Farm water managers said new rules for managing underground supplies are confusing and potentially expensive.
The upcoming written regulations for groundwater management agencies need major adjustments, central San Joaquin Valley water district managers told state officials.
The regulations are slated to go into effect June 1; the state Department of Water Resources is taking public comment about them until April 1.
Groundwater management agencies will be the local entities charged with maintaining underground supplies.
At the public meeting last week attended by about 100 farmers and water district managers, several expressed worry that groundwater basins in San Joaquin Valley will have multiple agencies, but the kind of smooth coordination among them that the regulations anticipate may be difficult to achieve.
“I think there’s a lot of confusion,” said Mark Larsen, general manager of the Kaweah Delta Water Conservation District, which is setting up a groundwater management agency for some parts of the Kaweah basin in the Visalia area, while other entities in the region have established neighboring agencies.
The state is aware of the concern about coordination, said Dan McManus, senior engineering geologist at the Department of Water Resources’ sustainable groundwater management program.
“We’ve heard that creates challenges at the local level,” he said. “We’ve heard that quite a bit.”
I think there’s a lot of confusion.
Mark Larsen, Kaweah Delta Water Conservation District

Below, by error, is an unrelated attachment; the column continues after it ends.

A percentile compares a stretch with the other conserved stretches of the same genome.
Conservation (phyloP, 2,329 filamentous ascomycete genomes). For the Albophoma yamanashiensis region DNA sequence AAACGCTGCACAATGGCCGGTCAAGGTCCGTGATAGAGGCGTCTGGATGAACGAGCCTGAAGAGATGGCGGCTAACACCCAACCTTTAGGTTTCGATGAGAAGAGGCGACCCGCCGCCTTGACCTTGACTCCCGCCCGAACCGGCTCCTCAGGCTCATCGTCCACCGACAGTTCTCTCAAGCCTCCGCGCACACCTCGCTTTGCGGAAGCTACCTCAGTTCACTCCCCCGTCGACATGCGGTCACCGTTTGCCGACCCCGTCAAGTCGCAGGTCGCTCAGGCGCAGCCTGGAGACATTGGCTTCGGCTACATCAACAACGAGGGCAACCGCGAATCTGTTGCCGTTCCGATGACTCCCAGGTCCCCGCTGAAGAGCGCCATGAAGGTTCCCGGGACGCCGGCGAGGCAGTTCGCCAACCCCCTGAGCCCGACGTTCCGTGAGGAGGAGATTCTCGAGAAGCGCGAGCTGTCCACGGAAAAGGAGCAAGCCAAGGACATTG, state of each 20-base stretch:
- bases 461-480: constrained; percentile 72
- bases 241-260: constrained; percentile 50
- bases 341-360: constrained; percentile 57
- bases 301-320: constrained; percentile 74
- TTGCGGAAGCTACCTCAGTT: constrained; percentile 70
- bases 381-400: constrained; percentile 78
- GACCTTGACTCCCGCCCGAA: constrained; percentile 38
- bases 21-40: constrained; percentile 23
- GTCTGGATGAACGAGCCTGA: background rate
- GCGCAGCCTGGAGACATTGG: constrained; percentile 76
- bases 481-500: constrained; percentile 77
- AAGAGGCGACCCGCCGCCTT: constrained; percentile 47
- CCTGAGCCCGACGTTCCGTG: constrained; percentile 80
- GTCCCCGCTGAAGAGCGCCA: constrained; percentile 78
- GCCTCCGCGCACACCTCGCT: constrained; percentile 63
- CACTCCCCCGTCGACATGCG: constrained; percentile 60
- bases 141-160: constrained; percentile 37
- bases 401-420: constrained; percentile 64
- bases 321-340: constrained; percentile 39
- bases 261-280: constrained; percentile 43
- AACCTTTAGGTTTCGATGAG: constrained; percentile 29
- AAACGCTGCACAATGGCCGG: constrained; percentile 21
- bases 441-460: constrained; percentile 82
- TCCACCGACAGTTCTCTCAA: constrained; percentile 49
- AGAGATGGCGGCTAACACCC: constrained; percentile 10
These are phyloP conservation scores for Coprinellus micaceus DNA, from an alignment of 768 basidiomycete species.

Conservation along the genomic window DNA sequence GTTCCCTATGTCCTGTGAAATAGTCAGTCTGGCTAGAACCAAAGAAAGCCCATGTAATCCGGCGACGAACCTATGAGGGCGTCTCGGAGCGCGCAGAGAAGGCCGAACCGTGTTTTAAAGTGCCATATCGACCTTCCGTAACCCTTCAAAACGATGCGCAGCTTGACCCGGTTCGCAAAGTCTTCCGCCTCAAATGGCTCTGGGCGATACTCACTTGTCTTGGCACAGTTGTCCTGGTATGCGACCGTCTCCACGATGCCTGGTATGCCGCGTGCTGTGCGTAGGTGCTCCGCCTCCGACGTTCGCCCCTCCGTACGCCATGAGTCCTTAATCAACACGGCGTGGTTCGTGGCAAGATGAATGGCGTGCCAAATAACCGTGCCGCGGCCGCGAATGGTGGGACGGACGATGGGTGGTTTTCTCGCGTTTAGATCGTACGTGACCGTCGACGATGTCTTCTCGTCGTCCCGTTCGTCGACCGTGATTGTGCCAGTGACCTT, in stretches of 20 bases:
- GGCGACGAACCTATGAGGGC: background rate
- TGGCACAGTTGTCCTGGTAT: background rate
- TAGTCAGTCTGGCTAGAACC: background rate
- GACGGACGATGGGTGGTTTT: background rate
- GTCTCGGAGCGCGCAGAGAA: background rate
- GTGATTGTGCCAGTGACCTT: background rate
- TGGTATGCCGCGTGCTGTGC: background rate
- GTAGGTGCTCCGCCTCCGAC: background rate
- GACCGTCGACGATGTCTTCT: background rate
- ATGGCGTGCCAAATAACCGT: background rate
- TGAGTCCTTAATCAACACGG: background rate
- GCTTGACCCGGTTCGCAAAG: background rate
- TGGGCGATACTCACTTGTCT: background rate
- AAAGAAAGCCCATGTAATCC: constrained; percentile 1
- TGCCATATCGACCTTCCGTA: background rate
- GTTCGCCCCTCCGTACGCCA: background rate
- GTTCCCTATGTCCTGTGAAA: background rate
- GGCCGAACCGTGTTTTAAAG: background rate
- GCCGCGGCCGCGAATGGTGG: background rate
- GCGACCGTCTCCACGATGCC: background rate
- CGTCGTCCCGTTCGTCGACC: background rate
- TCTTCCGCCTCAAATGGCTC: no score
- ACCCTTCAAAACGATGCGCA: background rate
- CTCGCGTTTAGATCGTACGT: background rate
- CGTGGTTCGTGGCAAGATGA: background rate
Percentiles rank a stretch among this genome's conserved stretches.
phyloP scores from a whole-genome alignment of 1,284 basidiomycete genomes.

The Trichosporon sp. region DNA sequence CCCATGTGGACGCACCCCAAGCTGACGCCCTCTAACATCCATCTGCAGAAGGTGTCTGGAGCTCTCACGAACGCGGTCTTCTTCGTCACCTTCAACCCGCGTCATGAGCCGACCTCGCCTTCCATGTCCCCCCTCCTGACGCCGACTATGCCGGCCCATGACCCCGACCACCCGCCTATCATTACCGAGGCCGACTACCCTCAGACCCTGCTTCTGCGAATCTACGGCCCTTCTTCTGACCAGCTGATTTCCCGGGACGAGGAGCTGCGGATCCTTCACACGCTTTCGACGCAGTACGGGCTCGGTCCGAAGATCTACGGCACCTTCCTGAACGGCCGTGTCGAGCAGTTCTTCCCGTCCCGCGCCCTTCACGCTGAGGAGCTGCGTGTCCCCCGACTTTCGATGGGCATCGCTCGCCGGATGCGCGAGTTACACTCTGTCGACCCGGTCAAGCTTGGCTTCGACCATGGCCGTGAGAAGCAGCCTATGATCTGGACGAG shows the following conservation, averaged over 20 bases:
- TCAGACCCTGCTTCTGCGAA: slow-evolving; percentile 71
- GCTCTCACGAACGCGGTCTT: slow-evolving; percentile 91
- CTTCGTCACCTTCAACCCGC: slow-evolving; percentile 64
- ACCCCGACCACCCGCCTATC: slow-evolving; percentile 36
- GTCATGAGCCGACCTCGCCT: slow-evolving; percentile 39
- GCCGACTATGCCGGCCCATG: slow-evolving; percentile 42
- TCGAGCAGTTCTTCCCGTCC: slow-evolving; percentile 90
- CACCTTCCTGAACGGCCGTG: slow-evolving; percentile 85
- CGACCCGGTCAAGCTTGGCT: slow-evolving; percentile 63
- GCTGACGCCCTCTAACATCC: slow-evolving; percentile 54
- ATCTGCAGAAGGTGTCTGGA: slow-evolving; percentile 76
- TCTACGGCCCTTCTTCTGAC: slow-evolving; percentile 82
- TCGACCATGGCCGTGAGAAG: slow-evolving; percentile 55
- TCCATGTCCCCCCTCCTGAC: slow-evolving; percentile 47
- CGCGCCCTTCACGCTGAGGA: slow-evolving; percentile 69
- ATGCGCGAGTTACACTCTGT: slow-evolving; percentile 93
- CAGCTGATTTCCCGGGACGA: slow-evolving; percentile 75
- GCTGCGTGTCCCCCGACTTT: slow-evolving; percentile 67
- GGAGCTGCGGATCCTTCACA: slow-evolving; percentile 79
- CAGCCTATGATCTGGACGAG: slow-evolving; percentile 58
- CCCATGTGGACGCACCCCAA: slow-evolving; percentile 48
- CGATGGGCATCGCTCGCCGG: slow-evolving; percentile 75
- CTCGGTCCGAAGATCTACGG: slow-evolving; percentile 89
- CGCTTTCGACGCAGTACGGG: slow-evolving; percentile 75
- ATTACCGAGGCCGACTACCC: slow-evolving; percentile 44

Groundwater management agencies are being established in basins around the state, and must be created by mid-2017.
Dennis Mills, general manager of the Kings County Water District, said state regulators want to have only one point of contact per basin, which may not be realistic.
“It is expedient for DWR, but not required in the legislation,” Mills said.
Additionally, “the regulations are an unfunded mandate” because for many agencies they will require drilling expensive new wells for monitoring groundwater levels, he said.
The Sustainable Groundwater Management Act of 2014, approved by the Legislature as the California drought took hold with a vengeance, is meant to help California survive droughts without depleting underground reserves.
Under the law, groundwater basins and sub-basins throughout California must be in balance by 2040.
Basins in the central San Joaquin Valley are among the most overdrafted in the state.
Dick Schafer, watermaster of the Tule River, whose flows are used to irrigate farmland, said the regulations go too far.
“They exceed the intent of the Groundwater Management Act” and would add to the cost of preparing the sustainability plans that each agency must prepare under the law by 2020, he said.
Water lawyer Ernest Conant of Bakersfield said the regulations take a “one size fits all” approach when there are different issues among basins.
“The regulations have overreached,” he said.
Not everyone who spoke was a farmer.
Sopac Mulholland, executive director of the Sequoia Riverlands Trust land preservation organization in Visalia, said regulations call for “substantial compliance” in achieving sustainable groundwater but the wording leaves too much wiggle room and should simply be “compliance.”
“When you look at the facts, wells are going dry already,” she said.